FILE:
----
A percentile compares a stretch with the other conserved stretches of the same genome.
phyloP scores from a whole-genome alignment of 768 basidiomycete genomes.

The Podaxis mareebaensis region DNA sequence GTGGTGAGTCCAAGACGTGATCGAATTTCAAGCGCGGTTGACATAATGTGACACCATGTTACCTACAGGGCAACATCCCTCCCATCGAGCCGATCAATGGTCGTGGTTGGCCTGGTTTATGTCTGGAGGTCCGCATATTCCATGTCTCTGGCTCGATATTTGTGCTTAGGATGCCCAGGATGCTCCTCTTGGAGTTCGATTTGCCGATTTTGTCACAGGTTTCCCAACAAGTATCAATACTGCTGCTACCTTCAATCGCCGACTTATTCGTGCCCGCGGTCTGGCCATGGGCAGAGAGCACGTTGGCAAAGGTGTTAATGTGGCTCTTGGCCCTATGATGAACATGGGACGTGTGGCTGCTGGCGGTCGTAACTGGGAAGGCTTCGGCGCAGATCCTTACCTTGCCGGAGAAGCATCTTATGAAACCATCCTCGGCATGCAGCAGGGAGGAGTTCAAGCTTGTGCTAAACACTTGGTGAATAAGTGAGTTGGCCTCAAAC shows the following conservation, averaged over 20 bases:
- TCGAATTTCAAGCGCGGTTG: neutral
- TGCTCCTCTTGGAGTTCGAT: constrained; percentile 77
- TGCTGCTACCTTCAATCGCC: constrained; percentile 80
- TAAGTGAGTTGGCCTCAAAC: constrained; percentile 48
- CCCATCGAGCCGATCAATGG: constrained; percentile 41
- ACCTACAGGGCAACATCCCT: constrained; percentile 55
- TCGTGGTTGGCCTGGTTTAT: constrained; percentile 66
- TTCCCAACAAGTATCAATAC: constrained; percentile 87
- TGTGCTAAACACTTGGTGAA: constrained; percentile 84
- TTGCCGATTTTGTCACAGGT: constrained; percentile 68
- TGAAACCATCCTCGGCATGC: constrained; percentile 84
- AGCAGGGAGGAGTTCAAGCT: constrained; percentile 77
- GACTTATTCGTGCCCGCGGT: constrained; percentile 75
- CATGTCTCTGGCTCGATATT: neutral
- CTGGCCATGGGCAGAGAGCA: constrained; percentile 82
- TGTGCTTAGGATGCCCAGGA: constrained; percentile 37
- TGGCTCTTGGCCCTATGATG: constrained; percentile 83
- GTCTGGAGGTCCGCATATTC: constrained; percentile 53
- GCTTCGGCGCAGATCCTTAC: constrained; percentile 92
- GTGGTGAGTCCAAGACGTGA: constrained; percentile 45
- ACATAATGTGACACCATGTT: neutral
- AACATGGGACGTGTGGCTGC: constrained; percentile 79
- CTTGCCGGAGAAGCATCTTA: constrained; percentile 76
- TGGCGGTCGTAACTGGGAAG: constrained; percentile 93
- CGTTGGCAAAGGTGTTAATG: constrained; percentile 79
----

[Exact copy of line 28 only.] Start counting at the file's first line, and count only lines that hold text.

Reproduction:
- CGTTGGCAAAGGTGTTAATG: constrained; percentile 79